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The Relationship between Subjective Risk Intelligence and Courage with Working Performance: The Potential Mediating Effect of Workplace Social Courage

Faculty of Human and Social Sciences, Kore University, 94100 Enna, Italy
Department of Science of Education, University of Catania, 95121 Catania, Italy
Department of Management, Kingston University, London KT1 2EE, UK
Department of Psychological, Pedagogical, Physical Exercise and Educational Sciences, University of Palermo, 90133 Palermo, Italy
Author to whom correspondence should be addressed.
Eur. J. Investig. Health Psychol. Educ. 2022, 12(4), 431-444;
Submission received: 10 March 2022 / Revised: 1 April 2022 / Accepted: 6 April 2022 / Published: 7 April 2022


Background: There is a growing attention toward the construct of courage from a psychological point of view; recently, courage has been related with numerous positive individual behaviors and outcomes, such as coping strategies and subjective wellbeing, and an increasing number of studies explore the role of courage in the working and organizational environments. The present study is aimed to analyze the effect that individual courage—together with risk intelligence—and workplace social courage have on working performance; Methods: The participants are 961 Italian workers, balanced by gender; the measures used are: Courage, Subjective Risk Intelligence Scale, Workplace Social Courage Scale, and Performance Scale. Data were analyzed using Structural Equation Models; Results: The results show the effect of subjective risk intelligence and courage on working performance, both directly and through the mediation of workplace social courage; Conclusions: Suggestions for further research and practical implications are discussed.

1. Introduction

In times of risk and uncertainty, the unpredictability in the social and economic environment, including the workplace, requires the activation of positive resources that enable the individuals to cope with difficulties and unexpected circumstances. At the beginning of the third millennium, Positive Organizational Behavior (POB) [1] applied the principles of the emerging positive psychology movement [2] to the organizational behavior field. Although positive psychology was, principally, focused on clinical applications, Luthans and Avolio [3] felt that it was important to deepen how such a positive focus could provide a new perspective in studying the work settings. POB is defined as “the study and application of positively oriented human resource strengths and psychological capacities that can be measured, developed, and effectively managed for performance improvement in today’s workplace” [1] (p. 59) and considers the positive state-like psychological resource capacities open to development; it also includes positive behaviors (e.g., organizational citizenship and courageous principled action) and positive organizations [3]. POB focuses on the examination of the workers’ strengths and psychological capacities for development and performance improvement. The strengths considered in this theoretical and methodological framework (encompassed in the construct of psychological capital) are self-efficacy, hope, resilience, and optimism; they have been found to be related to various employees’ attitudes, behaviors, and performance, such as job satisfaction, and, with negative relationships, turnover, or quitting a job [4,5]; moreover, positive workers’ resources have positive effects on organizational citizenship behaviors—such as helping a coworker and/or supporting the organization—and negative effects on counterproductive work behaviors [6]. Finally, regarding performance at the workplace, higher levels of psychological capital are positively associated with better working performance [6].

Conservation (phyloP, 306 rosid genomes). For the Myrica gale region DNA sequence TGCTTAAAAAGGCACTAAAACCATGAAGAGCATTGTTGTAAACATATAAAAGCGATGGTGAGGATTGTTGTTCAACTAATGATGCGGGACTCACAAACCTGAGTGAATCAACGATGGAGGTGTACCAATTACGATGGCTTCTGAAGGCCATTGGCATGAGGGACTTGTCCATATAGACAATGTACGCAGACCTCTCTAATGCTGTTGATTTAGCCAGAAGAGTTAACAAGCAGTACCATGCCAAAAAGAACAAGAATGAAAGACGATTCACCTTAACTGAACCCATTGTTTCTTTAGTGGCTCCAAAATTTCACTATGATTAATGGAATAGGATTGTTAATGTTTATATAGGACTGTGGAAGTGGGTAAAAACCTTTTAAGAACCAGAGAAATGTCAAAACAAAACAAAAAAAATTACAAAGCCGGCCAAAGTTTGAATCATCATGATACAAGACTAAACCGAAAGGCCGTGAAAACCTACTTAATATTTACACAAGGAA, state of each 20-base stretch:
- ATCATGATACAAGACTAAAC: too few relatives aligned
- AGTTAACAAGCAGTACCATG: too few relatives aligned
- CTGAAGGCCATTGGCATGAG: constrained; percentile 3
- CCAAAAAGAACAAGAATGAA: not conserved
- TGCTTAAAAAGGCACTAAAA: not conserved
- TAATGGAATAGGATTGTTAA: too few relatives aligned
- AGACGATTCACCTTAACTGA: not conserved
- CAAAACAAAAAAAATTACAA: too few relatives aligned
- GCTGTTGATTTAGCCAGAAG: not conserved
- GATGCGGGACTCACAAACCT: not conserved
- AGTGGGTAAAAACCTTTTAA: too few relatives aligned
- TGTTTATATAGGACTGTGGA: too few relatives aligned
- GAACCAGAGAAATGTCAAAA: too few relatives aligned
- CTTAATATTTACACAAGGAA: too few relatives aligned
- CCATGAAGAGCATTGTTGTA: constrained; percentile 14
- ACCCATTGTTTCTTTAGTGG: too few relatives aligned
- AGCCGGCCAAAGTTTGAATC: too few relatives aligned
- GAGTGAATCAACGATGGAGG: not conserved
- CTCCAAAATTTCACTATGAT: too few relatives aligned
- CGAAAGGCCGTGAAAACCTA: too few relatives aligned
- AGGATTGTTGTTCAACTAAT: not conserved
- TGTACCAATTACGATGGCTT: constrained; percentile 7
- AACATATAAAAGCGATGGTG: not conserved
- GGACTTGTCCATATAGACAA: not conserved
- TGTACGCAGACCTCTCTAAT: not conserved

Besides these aforementioned constructs, Luthans and Avolio [5] suggested other positive concepts to be included in POB, comprising, among others, courage. Following these suggestions, we have hypothesized that individual and workplace courage could positively affect working performance. However, psychological research has only recently given attention to courage; in the past, courage was regarded as a virtue; in the last decades, some researchers have contributed to construct a socially relevant view of courage in the experience of daily life and the mind of every person [7]. Moreover, Howard et al. [8] underlined that, regarding the role of courage in working environments, it was considered an important resource limited to highly stressful and difficult occupations, and, only recently, its role in positively influencing the usual working interactions has been explored: recent studies highlighted its positive effect on coping strategies [9] and quality of life [10], its relationship with psychological capital [11] and organizational citizenship behaviors [12], and the related ethical decision-making [13].
Courage has been found to support individuals to deal with external problems by overcoming the fear of doing the things [14].
In a world characterized by transitions and insecurity, in which prominent features are risk, uncertainty, frequent changes and transitions in the working experience, and the instability of future perspectives, intelligent risk management and courage can be positive resources to deal with feelings of fear and to respond effectively to demanding work (and life) contexts.